Whether it's down to the sagging economy or the slow but inevitable death of XP, I'm hearing from many people who are looking to jump off the Microsoft software bandwagon and pitch up with the FOSS (Free and Open Source Software) movement. But could you realistically move your home or business PCs over to open source software and make a 100% switch?
This question intrigues me, and I think that ultimately there's no one-size-fits-all answer to it. I think that some people could, others can't, and others could, but simply won't.
At one end of the spectrum you have the home user who spends 90% of their PC time on the Internet. These folks could switch to FOSS in a heartbeat. Even if they do more, like write lists, maybe compile a few reports, and maybe even mess about with photos and a bit of video, switching to FOSS would be a doddle.
At the other end of the spectrum you have large corporations running highly-complex systems. For these entities, changing anything is a major issue.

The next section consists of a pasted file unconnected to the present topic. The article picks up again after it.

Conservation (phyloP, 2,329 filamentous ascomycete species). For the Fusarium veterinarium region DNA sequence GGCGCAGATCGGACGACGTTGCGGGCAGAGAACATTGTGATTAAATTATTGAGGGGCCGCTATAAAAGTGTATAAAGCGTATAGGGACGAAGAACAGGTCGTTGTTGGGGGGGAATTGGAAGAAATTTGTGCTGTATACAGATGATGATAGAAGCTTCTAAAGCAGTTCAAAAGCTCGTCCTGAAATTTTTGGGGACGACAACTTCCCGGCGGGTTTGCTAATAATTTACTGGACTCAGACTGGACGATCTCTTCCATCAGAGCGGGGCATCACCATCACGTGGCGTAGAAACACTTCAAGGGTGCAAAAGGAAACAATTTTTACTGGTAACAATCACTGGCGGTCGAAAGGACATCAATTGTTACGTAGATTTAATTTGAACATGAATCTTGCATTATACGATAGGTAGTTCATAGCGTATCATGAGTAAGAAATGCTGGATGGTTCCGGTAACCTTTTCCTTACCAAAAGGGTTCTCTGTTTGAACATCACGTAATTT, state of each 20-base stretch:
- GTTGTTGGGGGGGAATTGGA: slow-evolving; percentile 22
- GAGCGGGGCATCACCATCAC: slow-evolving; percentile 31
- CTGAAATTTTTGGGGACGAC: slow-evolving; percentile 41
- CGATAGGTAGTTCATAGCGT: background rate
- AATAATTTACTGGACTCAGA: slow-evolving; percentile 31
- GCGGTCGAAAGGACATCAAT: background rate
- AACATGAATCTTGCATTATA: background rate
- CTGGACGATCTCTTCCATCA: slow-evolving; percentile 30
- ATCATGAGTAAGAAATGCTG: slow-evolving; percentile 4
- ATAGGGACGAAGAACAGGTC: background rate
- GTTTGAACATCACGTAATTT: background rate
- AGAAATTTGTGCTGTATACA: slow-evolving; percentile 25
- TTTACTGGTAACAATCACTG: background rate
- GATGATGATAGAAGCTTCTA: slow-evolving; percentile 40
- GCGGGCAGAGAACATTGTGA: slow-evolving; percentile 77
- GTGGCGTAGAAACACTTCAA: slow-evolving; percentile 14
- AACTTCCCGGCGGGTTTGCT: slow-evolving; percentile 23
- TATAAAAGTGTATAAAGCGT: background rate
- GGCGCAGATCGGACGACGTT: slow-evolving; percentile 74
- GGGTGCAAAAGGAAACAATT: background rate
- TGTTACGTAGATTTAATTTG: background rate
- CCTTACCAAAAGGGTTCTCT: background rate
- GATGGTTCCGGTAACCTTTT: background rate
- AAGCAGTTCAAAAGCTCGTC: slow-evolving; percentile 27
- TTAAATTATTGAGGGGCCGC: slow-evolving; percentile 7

Then you have everyone else.
What I'm seeing is a lot of people making small stabs at moving to FOSS. Folks are giving IE the shove in favor of Firefox. Others are binning Outlook for apps such as Thunderbird. Other people are saving money by replacing their Microsoft Office suites with Open Office. Small moves.
Others seem stuck on commercial software because it's the industry standard. Try getting graphic designers to switch from Photoshop to GIMP, and you'll get some pretty emotional responses.
So, my question to you is this - Could you switch over to being 100% open source? In other words, could you replace your OS and all your software with open source alternatives and still do everything that you do now using commercial software? If so, how much training would you and others need, what would you do for support, and how long would it take you? While you're thinking about open source, how much cash do you think you could save yearly?
I'll start by saying that I couldn't make the switch 100%. Partly that's down to my work, both what I do here and elsewhere, but I also have to interact with folks who are very picky about file formats, and any messing about could cost time and money. It's also down to the fact that I like messing with technology, and as I get older I find myself becoming more platform agnostic, not less. That said, if I could stick it to the man by giving Windows, Office, Photoshop and Premiere Pro the shove, and still do what I do, I'd be a very happy chap.
Your turn. Go!